By ShimmerCat on 6/22/21 2:14 PM

    Smart image optimization with ShimmerCat

    One of the most common reason for slow websites is unoptimized image sizes. Not only does this annoy your site visitors, but also negatively affects your search engine rankings. But there’s a silver lining, in almost all cases the page size and thus the loading time can be halved just by compressing the images.

    Pictures take up a lot of space on websites, and they would take a long time to load if a visitor, for instance, has a slow mobile connection. Therefore, it is important that you compress your images so that they take up as little space as possible and load quickly. You can easily compress formats such as JPG/JPEG/PNG by more than 70% without degrading the image quality. For example, if you have an image of size 1 Mb, it can be compressed so that it only takes about 0.1 Mb. Since you probably have ten product images or more on your product pages, image optimization for all of them can therefore have a significant effect on loading time.

    Here a question arises, what about the image quality when it is compressed? It is possible to compress images so that they take up almost no space at all, but then we may end up with an image where it is impossible to identify what it represents.

    Thus, the biggest challenge with effective image optimization is finding a balance between quality and compression - and this is exactly what ShimmerCat focuses on. With an automated solution based on Artificial Intelligence developed by researchers, you get the market's most intelligent image optimization that is self-sufficient.

    Image optimization is not only compression but also quality

    As we established earlier, the primary goal of image optimization is to find a balance between the lowest file size possible and an acceptable image quality.

    To reduce the file size, compression with data loss (so-called lossy compression) is used where information in the image is deleted. If this can be done in a smart way, for example by using regularities in the image that the human eye cannot detect, it is possible to also find results with acceptable quality in the image.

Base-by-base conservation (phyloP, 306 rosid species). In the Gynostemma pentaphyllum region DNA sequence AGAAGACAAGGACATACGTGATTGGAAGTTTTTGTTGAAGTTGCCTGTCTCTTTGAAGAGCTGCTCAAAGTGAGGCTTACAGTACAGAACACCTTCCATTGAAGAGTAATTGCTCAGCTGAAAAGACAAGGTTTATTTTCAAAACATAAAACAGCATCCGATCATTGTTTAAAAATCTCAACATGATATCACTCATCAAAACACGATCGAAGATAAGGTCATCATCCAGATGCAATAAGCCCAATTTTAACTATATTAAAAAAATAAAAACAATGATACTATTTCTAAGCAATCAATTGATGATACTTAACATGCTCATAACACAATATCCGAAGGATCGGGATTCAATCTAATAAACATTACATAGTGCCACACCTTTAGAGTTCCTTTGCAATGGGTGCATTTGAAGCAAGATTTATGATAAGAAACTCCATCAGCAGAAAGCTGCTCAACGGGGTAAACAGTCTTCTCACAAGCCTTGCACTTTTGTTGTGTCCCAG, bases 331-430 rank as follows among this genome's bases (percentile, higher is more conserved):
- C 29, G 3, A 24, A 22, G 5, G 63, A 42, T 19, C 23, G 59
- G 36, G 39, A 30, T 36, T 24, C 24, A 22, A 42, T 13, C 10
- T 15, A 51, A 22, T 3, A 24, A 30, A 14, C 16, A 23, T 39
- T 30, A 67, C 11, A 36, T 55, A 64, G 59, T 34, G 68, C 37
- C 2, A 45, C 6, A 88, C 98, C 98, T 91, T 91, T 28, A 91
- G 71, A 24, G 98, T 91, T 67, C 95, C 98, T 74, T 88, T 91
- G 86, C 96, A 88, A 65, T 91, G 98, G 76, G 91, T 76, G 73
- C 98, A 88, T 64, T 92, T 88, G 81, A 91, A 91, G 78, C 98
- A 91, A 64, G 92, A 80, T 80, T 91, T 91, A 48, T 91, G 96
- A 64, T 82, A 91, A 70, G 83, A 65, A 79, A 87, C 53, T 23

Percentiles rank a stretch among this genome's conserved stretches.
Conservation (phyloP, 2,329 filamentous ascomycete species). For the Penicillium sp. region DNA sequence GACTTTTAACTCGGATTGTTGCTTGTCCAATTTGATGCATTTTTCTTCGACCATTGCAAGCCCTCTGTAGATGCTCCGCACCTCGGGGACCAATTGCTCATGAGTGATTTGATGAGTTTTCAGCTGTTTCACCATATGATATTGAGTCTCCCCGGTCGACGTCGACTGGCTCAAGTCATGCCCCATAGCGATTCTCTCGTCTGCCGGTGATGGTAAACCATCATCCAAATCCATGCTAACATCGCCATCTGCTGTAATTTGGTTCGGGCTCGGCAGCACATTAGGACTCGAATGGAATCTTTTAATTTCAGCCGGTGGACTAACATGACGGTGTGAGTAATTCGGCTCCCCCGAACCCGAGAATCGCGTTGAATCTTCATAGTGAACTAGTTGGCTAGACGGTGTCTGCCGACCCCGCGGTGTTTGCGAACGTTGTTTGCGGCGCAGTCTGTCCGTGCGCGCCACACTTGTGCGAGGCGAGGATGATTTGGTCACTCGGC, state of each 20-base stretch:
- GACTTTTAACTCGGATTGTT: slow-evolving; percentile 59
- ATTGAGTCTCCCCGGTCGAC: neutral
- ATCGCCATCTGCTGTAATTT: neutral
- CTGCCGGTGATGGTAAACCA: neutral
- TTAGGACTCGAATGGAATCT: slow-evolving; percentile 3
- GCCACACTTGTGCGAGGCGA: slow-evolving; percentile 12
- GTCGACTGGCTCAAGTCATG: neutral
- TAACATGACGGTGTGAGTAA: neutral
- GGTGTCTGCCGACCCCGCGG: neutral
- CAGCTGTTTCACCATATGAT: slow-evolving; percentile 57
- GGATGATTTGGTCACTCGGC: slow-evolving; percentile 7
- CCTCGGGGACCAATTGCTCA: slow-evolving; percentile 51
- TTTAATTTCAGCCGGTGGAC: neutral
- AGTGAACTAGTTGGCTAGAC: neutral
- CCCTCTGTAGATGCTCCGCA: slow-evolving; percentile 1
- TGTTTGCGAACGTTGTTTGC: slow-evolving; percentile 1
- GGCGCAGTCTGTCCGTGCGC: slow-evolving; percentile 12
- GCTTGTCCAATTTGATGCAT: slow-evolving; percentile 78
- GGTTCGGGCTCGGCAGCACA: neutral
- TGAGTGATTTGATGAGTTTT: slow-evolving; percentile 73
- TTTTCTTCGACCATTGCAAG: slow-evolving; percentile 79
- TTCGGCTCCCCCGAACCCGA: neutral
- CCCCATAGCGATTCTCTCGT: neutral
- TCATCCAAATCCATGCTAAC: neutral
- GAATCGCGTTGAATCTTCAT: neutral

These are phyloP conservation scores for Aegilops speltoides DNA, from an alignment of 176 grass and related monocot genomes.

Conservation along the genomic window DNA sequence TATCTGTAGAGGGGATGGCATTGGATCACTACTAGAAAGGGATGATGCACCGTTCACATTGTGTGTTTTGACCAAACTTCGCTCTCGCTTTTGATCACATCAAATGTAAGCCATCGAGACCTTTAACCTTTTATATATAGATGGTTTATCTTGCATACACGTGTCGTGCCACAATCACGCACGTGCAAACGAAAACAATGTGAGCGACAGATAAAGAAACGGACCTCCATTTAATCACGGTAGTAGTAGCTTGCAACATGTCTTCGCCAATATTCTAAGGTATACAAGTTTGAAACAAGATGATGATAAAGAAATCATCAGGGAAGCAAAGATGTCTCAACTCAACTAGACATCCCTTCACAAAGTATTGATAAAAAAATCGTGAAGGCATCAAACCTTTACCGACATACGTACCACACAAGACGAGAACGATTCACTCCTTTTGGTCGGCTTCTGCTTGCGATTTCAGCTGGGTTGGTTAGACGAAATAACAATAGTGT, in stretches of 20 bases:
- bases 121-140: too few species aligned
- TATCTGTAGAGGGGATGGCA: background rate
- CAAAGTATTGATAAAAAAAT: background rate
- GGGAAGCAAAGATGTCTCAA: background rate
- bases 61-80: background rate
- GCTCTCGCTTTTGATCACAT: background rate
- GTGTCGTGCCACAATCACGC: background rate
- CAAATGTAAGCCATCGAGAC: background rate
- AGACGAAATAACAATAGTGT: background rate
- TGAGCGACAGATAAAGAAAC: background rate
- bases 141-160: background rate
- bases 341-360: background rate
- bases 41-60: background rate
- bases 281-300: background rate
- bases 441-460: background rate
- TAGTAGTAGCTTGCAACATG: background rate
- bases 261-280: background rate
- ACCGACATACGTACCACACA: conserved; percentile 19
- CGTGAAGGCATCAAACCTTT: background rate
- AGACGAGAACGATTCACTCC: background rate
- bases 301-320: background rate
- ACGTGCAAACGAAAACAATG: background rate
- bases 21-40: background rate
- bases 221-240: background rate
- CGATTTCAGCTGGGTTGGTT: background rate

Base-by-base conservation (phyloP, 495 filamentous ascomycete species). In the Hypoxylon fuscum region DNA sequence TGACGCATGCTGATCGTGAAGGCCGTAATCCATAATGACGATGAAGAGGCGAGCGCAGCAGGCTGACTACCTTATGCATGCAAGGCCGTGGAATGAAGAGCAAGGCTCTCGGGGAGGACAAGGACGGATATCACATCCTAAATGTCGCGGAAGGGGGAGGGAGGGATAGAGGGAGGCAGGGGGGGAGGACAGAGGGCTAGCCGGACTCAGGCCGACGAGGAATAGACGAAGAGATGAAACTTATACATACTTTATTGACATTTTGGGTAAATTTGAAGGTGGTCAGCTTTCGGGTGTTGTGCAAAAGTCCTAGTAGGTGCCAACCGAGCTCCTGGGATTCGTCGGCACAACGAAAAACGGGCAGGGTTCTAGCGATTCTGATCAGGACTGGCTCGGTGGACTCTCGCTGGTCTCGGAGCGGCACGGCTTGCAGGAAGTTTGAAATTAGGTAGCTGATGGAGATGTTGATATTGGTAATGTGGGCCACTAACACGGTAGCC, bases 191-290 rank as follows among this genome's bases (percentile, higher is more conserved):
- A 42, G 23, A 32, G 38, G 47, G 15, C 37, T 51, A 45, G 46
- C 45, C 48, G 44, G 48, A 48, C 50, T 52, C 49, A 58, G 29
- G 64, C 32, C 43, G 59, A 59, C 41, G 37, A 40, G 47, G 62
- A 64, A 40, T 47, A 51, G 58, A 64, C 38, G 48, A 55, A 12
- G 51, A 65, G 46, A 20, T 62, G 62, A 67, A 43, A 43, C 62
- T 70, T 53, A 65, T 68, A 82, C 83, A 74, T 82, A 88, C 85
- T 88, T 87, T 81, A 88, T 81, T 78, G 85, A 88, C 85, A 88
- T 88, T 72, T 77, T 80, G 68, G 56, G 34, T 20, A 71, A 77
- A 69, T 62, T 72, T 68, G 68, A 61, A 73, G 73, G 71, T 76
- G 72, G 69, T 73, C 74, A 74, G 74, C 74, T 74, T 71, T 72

The two primary things to keep in mind when optimizing an image are the file format and the type of compression used. By choosing the right combination, image optimization can give us great results.

    If you want to read more about image compression, you can, for example, look at the blog post image compression and next-gen image formats.

    Optimized images and Google PageSpeed ​​Insight

    A common recommendation in Google PageSpeed ​​Insights is "Serve images in next-gen formats".

    With ShimmerCat's image optimization, you will begin to fulfill this requirement, and probably also give a boost to your website's ranking.

    pagespeed

    What is the next-gen format?

    Next-gen image formats are modern file formats such as WebP and AVIF that offer better and more efficient image compression compared to the traditional JPEG and PNG formats.

    WebP is an image format that Google has developed with superb compression capabilities. They promise 25-35% smaller image files than JPEG and 26% smaller than PNG. There is also support for compression, transparent backgrounds and animation. Therefore, it can be seen as a good alternative to both JPEG, PNG and GIF.

    AVIF (AV1 Image File) is a new image format developed by Alliance for Open Media. AVIF is a competitor to not only JPEG but also next-gen formats such as JPEG 2000 and JPEG XL, as well as Google's WebP. The goal is to offer AVIF as a better alternative with higher image quality, while the compression (which reduces the file size) is better.

    Are there any disadvantages to the new next-gen formats?

    Not really, but a small downside to using WebP today is that Safari still does not support the format.

    However, Apple has officially announced that support has been added to Safari 14 on macOS Big Sur as well as iOS and iPadOS, read more here.

    How does ShimmerCat optimize for next-gen format?